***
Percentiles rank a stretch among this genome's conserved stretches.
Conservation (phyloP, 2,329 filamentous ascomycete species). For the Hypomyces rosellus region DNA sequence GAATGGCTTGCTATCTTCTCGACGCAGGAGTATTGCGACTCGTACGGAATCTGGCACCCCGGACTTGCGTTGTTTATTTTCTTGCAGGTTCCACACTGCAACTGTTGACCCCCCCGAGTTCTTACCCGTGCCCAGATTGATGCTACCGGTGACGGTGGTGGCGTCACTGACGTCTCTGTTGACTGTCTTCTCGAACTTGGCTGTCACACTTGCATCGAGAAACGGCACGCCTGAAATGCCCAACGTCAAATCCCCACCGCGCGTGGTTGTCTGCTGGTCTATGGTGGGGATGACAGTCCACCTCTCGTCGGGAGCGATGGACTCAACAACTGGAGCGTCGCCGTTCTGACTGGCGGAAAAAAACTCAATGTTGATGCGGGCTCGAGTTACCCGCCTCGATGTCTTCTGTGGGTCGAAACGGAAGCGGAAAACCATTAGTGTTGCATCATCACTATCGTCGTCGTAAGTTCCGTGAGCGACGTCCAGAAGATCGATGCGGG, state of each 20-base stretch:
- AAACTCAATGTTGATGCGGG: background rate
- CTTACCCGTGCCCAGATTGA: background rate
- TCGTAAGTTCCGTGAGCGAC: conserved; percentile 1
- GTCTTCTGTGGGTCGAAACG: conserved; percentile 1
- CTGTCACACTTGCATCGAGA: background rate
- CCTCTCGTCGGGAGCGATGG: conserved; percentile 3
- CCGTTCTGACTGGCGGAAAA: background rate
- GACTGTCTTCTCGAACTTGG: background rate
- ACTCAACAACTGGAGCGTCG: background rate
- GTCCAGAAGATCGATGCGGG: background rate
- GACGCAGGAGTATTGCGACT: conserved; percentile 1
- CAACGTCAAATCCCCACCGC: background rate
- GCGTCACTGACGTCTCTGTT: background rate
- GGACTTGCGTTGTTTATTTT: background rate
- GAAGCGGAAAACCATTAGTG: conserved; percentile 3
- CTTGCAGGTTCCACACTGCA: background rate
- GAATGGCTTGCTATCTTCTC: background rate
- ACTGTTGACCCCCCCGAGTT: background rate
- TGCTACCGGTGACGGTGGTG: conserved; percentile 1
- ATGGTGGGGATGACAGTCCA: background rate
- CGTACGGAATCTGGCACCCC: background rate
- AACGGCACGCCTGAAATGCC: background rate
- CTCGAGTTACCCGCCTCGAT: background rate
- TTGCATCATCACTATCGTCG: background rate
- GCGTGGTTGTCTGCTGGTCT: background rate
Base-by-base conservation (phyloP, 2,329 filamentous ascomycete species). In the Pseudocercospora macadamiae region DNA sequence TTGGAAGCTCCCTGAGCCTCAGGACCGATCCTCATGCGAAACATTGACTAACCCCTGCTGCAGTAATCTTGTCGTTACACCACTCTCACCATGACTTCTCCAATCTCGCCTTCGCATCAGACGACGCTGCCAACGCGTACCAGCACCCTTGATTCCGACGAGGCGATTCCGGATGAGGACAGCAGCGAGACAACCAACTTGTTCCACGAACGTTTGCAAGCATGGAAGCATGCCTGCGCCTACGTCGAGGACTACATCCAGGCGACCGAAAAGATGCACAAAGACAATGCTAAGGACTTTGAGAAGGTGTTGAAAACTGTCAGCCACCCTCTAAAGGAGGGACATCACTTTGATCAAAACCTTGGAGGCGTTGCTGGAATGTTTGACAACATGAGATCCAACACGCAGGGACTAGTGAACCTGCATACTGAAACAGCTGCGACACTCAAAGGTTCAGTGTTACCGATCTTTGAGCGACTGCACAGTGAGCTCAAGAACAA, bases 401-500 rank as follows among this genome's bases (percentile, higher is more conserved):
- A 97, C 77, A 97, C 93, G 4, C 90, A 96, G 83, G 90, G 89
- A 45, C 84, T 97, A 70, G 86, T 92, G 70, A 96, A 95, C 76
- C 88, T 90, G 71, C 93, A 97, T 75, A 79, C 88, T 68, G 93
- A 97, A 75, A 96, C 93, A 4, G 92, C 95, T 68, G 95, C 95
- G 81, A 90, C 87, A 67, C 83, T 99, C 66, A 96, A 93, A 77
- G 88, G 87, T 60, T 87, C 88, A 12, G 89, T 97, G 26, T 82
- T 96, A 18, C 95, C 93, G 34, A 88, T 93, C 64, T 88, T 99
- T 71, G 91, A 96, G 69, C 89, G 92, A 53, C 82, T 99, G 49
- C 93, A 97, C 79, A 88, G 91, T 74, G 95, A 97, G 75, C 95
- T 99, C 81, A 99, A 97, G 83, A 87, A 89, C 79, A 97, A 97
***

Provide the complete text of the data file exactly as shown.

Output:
Percentiles rank a stretch among this genome's conserved stretches.
Conservation (phyloP, 2,329 filamentous ascomycete species). For the Hypomyces rosellus region DNA sequence GAATGGCTTGCTATCTTCTCGACGCAGGAGTATTGCGACTCGTACGGAATCTGGCACCCCGGACTTGCGTTGTTTATTTTCTTGCAGGTTCCACACTGCAACTGTTGACCCCCCCGAGTTCTTACCCGTGCCCAGATTGATGCTACCGGTGACGGTGGTGGCGTCACTGACGTCTCTGTTGACTGTCTTCTCGAACTTGGCTGTCACACTTGCATCGAGAAACGGCACGCCTGAAATGCCCAACGTCAAATCCCCACCGCGCGTGGTTGTCTGCTGGTCTATGGTGGGGATGACAGTCCACCTCTCGTCGGGAGCGATGGACTCAACAACTGGAGCGTCGCCGTTCTGACTGGCGGAAAAAAACTCAATGTTGATGCGGGCTCGAGTTACCCGCCTCGATGTCTTCTGTGGGTCGAAACGGAAGCGGAAAACCATTAGTGTTGCATCATCACTATCGTCGTCGTAAGTTCCGTGAGCGACGTCCAGAAGATCGATGCGGG, state of each 20-base stretch:
- AAACTCAATGTTGATGCGGG: background rate
- CTTACCCGTGCCCAGATTGA: background rate
- TCGTAAGTTCCGTGAGCGAC: conserved; percentile 1
- GTCTTCTGTGGGTCGAAACG: conserved; percentile 1
- CTGTCACACTTGCATCGAGA: background rate
- CCTCTCGTCGGGAGCGATGG: conserved; percentile 3
- CCGTTCTGACTGGCGGAAAA: background rate
- GACTGTCTTCTCGAACTTGG: background rate
- ACTCAACAACTGGAGCGTCG: background rate
- GTCCAGAAGATCGATGCGGG: background rate
- GACGCAGGAGTATTGCGACT: conserved; percentile 1
- CAACGTCAAATCCCCACCGC: background rate
- GCGTCACTGACGTCTCTGTT: background rate
- GGACTTGCGTTGTTTATTTT: background rate
- GAAGCGGAAAACCATTAGTG: conserved; percentile 3
- CTTGCAGGTTCCACACTGCA: background rate
- GAATGGCTTGCTATCTTCTC: background rate
- ACTGTTGACCCCCCCGAGTT: background rate
- TGCTACCGGTGACGGTGGTG: conserved; percentile 1
- ATGGTGGGGATGACAGTCCA: background rate
- CGTACGGAATCTGGCACCCC: background rate
- AACGGCACGCCTGAAATGCC: background rate
- CTCGAGTTACCCGCCTCGAT: background rate
- TTGCATCATCACTATCGTCG: background rate
- GCGTGGTTGTCTGCTGGTCT: background rate
Base-by-base conservation (phyloP, 2,329 filamentous ascomycete species). In the Pseudocercospora macadamiae region DNA sequence TTGGAAGCTCCCTGAGCCTCAGGACCGATCCTCATGCGAAACATTGACTAACCCCTGCTGCAGTAATCTTGTCGTTACACCACTCTCACCATGACTTCTCCAATCTCGCCTTCGCATCAGACGACGCTGCCAACGCGTACCAGCACCCTTGATTCCGACGAGGCGATTCCGGATGAGGACAGCAGCGAGACAACCAACTTGTTCCACGAACGTTTGCAAGCATGGAAGCATGCCTGCGCCTACGTCGAGGACTACATCCAGGCGACCGAAAAGATGCACAAAGACAATGCTAAGGACTTTGAGAAGGTGTTGAAAACTGTCAGCCACCCTCTAAAGGAGGGACATCACTTTGATCAAAACCTTGGAGGCGTTGCTGGAATGTTTGACAACATGAGATCCAACACGCAGGGACTAGTGAACCTGCATACTGAAACAGCTGCGACACTCAAAGGTTCAGTGTTACCGATCTTTGAGCGACTGCACAGTGAGCTCAAGAACAA, bases 401-500 rank as follows among this genome's bases (percentile, higher is more conserved):
- A 97, C 77, A 97, C 93, G 4, C 90, A 96, G 83, G 90, G 89
- A 45, C 84, T 97, A 70, G 86, T 92, G 70, A 96, A 95, C 76
- C 88, T 90, G 71, C 93, A 97, T 75, A 79, C 88, T 68, G 93
- A 97, A 75, A 96, C 93, A 4, G 92, C 95, T 68, G 95, C 95
- G 81, A 90, C 87, A 67, C 83, T 99, C 66, A 96, A 93, A 77
- G 88, G 87, T 60, T 87, C 88, A 12, G 89, T 97, G 26, T 82
- T 96, A 18, C 95, C 93, G 34, A 88, T 93, C 64, T 88, T 99
- T 71, G 91, A 96, G 69, C 89, G 92, A 53, C 82, T 99, G 49
- C 93, A 97, C 79, A 88, G 91, T 74, G 95, A 97, G 75, C 95
- T 99, C 81, A 99, A 97, G 83, A 87, A 89, C 79, A 97, A 97